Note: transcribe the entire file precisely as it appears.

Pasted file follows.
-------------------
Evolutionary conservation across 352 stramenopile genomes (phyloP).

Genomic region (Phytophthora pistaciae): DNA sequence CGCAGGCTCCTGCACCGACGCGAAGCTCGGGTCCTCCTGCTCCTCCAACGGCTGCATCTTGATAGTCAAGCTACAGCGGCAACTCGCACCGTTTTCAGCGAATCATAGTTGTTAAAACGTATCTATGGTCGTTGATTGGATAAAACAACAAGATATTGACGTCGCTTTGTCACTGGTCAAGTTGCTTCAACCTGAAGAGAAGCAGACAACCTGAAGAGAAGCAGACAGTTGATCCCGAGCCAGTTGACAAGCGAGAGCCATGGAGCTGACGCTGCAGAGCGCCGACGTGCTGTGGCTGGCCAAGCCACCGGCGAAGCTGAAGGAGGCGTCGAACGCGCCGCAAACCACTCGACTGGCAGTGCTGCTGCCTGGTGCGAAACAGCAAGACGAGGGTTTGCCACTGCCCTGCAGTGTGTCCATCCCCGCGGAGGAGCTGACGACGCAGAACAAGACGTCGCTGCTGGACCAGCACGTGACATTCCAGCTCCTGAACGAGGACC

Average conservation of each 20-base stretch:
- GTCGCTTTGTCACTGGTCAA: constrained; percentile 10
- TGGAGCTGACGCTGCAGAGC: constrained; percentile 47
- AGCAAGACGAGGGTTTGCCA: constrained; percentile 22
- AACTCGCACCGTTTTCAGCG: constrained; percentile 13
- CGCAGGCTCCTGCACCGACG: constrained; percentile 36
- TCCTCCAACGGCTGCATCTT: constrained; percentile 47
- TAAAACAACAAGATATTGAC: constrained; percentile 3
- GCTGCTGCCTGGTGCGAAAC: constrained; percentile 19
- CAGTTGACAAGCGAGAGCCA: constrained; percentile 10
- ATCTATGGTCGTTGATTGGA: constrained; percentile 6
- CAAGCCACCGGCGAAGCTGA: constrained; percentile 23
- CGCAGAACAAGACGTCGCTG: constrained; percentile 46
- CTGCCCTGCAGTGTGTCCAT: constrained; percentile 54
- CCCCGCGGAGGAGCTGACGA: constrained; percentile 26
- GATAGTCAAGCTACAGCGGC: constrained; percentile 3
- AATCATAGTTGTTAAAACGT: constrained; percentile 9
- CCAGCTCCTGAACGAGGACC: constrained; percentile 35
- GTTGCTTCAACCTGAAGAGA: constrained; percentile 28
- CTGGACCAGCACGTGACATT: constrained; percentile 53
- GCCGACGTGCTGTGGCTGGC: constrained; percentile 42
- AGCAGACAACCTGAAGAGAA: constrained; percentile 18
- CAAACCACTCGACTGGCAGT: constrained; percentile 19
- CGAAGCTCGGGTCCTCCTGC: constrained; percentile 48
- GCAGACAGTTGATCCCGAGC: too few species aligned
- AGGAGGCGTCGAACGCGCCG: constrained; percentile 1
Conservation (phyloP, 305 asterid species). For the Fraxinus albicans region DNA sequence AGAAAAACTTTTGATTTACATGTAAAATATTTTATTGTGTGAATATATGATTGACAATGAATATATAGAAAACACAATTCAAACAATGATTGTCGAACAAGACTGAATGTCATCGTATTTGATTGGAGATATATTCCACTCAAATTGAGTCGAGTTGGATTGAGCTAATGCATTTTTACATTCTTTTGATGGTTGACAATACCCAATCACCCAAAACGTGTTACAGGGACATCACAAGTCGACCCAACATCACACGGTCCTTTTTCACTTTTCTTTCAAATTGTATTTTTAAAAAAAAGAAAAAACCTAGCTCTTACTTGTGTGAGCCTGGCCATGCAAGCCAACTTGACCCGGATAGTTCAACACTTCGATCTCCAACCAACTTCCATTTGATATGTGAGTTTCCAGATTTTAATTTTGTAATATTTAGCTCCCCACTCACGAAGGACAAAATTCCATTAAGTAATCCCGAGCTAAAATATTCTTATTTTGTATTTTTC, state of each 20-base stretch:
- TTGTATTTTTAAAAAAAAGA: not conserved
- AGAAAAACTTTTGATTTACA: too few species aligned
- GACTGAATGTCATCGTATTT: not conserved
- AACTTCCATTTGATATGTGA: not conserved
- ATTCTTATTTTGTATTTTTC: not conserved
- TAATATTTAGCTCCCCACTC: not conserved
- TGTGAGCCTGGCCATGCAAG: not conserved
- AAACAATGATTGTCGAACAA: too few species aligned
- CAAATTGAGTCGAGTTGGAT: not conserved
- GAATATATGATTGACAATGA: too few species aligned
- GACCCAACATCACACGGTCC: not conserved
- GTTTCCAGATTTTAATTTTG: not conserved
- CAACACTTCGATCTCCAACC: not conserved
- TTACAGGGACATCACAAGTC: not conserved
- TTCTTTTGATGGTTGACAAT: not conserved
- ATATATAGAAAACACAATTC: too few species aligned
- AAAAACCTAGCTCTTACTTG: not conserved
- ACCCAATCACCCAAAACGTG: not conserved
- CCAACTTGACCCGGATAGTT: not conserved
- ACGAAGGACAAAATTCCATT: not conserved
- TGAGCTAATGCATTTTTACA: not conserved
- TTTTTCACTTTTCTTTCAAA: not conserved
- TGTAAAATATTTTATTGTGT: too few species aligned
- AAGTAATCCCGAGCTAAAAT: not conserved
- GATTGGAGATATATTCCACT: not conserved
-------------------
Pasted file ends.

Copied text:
Evolutionary conservation across 352 stramenopile genomes (phyloP).

Genomic region (Phytophthora pistaciae): DNA sequence CGCAGGCTCCTGCACCGACGCGAAGCTCGGGTCCTCCTGCTCCTCCAACGGCTGCATCTTGATAGTCAAGCTACAGCGGCAACTCGCACCGTTTTCAGCGAATCATAGTTGTTAAAACGTATCTATGGTCGTTGATTGGATAAAACAACAAGATATTGACGTCGCTTTGTCACTGGTCAAGTTGCTTCAACCTGAAGAGAAGCAGACAACCTGAAGAGAAGCAGACAGTTGATCCCGAGCCAGTTGACAAGCGAGAGCCATGGAGCTGACGCTGCAGAGCGCCGACGTGCTGTGGCTGGCCAAGCCACCGGCGAAGCTGAAGGAGGCGTCGAACGCGCCGCAAACCACTCGACTGGCAGTGCTGCTGCCTGGTGCGAAACAGCAAGACGAGGGTTTGCCACTGCCCTGCAGTGTGTCCATCCCCGCGGAGGAGCTGACGACGCAGAACAAGACGTCGCTGCTGGACCAGCACGTGACATTCCAGCTCCTGAACGAGGACC

Average conservation of each 20-base stretch:
- GTCGCTTTGTCACTGGTCAA: constrained; percentile 10
- TGGAGCTGACGCTGCAGAGC: constrained; percentile 47
- AGCAAGACGAGGGTTTGCCA: constrained; percentile 22
- AACTCGCACCGTTTTCAGCG: constrained; percentile 13
- CGCAGGCTCCTGCACCGACG: constrained; percentile 36
- TCCTCCAACGGCTGCATCTT: constrained; percentile 47
- TAAAACAACAAGATATTGAC: constrained; percentile 3
- GCTGCTGCCTGGTGCGAAAC: constrained; percentile 19
- CAGTTGACAAGCGAGAGCCA: constrained; percentile 10
- ATCTATGGTCGTTGATTGGA: constrained; percentile 6
- CAAGCCACCGGCGAAGCTGA: constrained; percentile 23
- CGCAGAACAAGACGTCGCTG: constrained; percentile 46
- CTGCCCTGCAGTGTGTCCAT: constrained; percentile 54
- CCCCGCGGAGGAGCTGACGA: constrained; percentile 26
- GATAGTCAAGCTACAGCGGC: constrained; percentile 3
- AATCATAGTTGTTAAAACGT: constrained; percentile 9
- CCAGCTCCTGAACGAGGACC: constrained; percentile 35
- GTTGCTTCAACCTGAAGAGA: constrained; percentile 28
- CTGGACCAGCACGTGACATT: constrained; percentile 53
- GCCGACGTGCTGTGGCTGGC: constrained; percentile 42
- AGCAGACAACCTGAAGAGAA: constrained; percentile 18
- CAAACCACTCGACTGGCAGT: constrained; percentile 19
- CGAAGCTCGGGTCCTCCTGC: constrained; percentile 48
- GCAGACAGTTGATCCCGAGC: too few species aligned
- AGGAGGCGTCGAACGCGCCG: constrained; percentile 1
Conservation (phyloP, 305 asterid species). For the Fraxinus albicans region DNA sequence AGAAAAACTTTTGATTTACATGTAAAATATTTTATTGTGTGAATATATGATTGACAATGAATATATAGAAAACACAATTCAAACAATGATTGTCGAACAAGACTGAATGTCATCGTATTTGATTGGAGATATATTCCACTCAAATTGAGTCGAGTTGGATTGAGCTAATGCATTTTTACATTCTTTTGATGGTTGACAATACCCAATCACCCAAAACGTGTTACAGGGACATCACAAGTCGACCCAACATCACACGGTCCTTTTTCACTTTTCTTTCAAATTGTATTTTTAAAAAAAAGAAAAAACCTAGCTCTTACTTGTGTGAGCCTGGCCATGCAAGCCAACTTGACCCGGATAGTTCAACACTTCGATCTCCAACCAACTTCCATTTGATATGTGAGTTTCCAGATTTTAATTTTGTAATATTTAGCTCCCCACTCACGAAGGACAAAATTCCATTAAGTAATCCCGAGCTAAAATATTCTTATTTTGTATTTTTC, state of each 20-base stretch:
- TTGTATTTTTAAAAAAAAGA: not conserved
- AGAAAAACTTTTGATTTACA: too few species aligned
- GACTGAATGTCATCGTATTT: not conserved
- AACTTCCATTTGATATGTGA: not conserved
- ATTCTTATTTTGTATTTTTC: not conserved
- TAATATTTAGCTCCCCACTC: not conserved
- TGTGAGCCTGGCCATGCAAG: not conserved
- AAACAATGATTGTCGAACAA: too few species aligned
- CAAATTGAGTCGAGTTGGAT: not conserved
- GAATATATGATTGACAATGA: too few species aligned
- GACCCAACATCACACGGTCC: not conserved
- GTTTCCAGATTTTAATTTTG: not conserved
- CAACACTTCGATCTCCAACC: not conserved
- TTACAGGGACATCACAAGTC: not conserved
- TTCTTTTGATGGTTGACAAT: not conserved
- ATATATAGAAAACACAATTC: too few species aligned
- AAAAACCTAGCTCTTACTTG: not conserved
- ACCCAATCACCCAAAACGTG: not conserved
- CCAACTTGACCCGGATAGTT: not conserved
- ACGAAGGACAAAATTCCATT: not conserved
- TGAGCTAATGCATTTTTACA: not conserved
- TTTTTCACTTTTCTTTCAAA: not conserved
- TGTAAAATATTTTATTGTGT: too few species aligned
- AAGTAATCCCGAGCTAAAAT: not conserved
- GATTGGAGATATATTCCACT: not conserved